As Iraq continues to devolve into violence and chaos, officials around the world are wringing their hands over what to do. Given the extent to which the country is plagued by sectarian animosities, some have suggested that attempting to unify these warring groups under a single government is hopeless. Perhaps, some say, partitioning the country into separate Kurdish, Shiite, and Sunni polities might solve the problem.
Could such an approach work? Its logic is certainly tempting. But a survey of the fallout from previous partition attempts suggests that it may lead to difficulties more intractable than those it is intended to solve. In "Hindu and Muslim: The Sensitive Areas” (February 1958), Frederic M. Bennett considered the strife that had grown out of Britain’s division of India, eleven years earlier, into a primarily Hindu nation (India) and a primarily Muslim one (Pakistan). Vicious disputes had since arisen over the division of assets and resources. The question of whether certain provinces would revert to India or Pakistan became matters of violent contention. Perhaps nowhere was that contention more visible than in Kashmir, a province that to this day is claimed by both countries. In attempts to secure control over Kashmir, both India and Pakistan had sent troops to the province. Since then, Kashmir had served as a battleground for a series of wars between the two powers, throughout which the will of the Kashmiris—who were supposed to have been given the opportunity to make the decision themselves—had been completely ignored:
India has sought to evade the obligations to hold a plebiscite that she solemnly affirmed between 1947 and 1949. Argument and counterargument have raged over who was the original aggressor, the number of troops of each side that would have to be withdrawn before a fair test of public opinion could be held, and the terms and timing of the plebiscite.
The frustration of the Kashmiris toward this subjugation, Bennett explained, manifested in a brutal insurgency against the mostly Hindu forces stationed in the province. The troops, supposedly there to "preserve an outward calm," in reality more closely resembled—and continue today to resemble—an occupation force.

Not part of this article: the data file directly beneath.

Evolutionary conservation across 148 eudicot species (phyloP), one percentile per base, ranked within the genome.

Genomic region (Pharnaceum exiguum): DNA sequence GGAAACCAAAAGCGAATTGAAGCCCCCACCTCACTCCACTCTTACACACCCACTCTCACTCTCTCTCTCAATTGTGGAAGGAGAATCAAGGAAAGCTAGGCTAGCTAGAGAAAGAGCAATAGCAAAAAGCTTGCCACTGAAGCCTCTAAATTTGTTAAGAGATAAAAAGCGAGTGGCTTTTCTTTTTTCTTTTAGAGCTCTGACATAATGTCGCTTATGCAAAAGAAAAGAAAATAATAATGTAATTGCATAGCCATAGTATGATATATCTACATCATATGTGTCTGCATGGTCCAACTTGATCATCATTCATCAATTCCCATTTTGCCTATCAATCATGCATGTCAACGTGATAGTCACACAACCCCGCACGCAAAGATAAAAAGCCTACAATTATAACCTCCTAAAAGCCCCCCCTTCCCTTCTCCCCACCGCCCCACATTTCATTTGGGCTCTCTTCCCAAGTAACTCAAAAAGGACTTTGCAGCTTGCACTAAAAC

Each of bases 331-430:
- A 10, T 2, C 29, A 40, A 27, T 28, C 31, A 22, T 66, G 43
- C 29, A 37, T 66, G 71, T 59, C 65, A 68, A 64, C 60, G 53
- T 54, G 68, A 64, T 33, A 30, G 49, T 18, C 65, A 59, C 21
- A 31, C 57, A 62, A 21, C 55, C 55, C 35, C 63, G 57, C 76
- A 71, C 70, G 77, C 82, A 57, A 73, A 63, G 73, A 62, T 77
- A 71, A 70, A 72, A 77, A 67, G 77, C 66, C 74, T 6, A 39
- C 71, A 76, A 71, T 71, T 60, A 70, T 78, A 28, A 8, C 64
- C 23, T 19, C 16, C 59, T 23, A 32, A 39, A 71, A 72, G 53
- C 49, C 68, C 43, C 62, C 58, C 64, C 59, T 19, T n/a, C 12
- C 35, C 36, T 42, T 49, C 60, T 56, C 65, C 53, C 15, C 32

The detrimental effects of partition are also discernible along the border of Pakistan and Afghanistan. In 1893, British colonialist Sir Mortimer Durand delineated a boundary between Afghanistan and India (later Afghanistan and Pakistan). This arbitrary boundary, known as the Durand Line, was never accepted by Afghanistan, however, because it ran straight through areas inhabited by a tribe known as the Pashtoons. This division led to Pashtooni demands for an independent state, and fueled social unrest and turmoil along the Afghanistan-Pakistan border. In "The Lawless Frontier" (September 2000), Robert Kaplan described the anarchic conditions along this border, and chronicled the unsuccessful efforts by a succession of Pakistani governments to assert control there. As Kaplan learned in the course of his reporting, laws written in distant government capitals simply did not apply to this anarchic Afghan-Pakistan border region. He quoted a Pakistani political agent stationed in the border town of Parachinar. “Whether the government in Islamabad is military or democratic doesn’t matter. We have no civil law here—only Pashtoon tribal law."
Social unrest in the region was compounded by the Afghan-Soviet war, during which many Afghans fled to refugee camps along the border. Kaplan pointed out that young Afghans living in these refugee camps were mostly educated in Pakistani madrasses, where they were taught a radical and militant version of Islam. This network of madrassas, which continues to thrive on both sides of the border today, has caused religious extremism to spread between the two countries.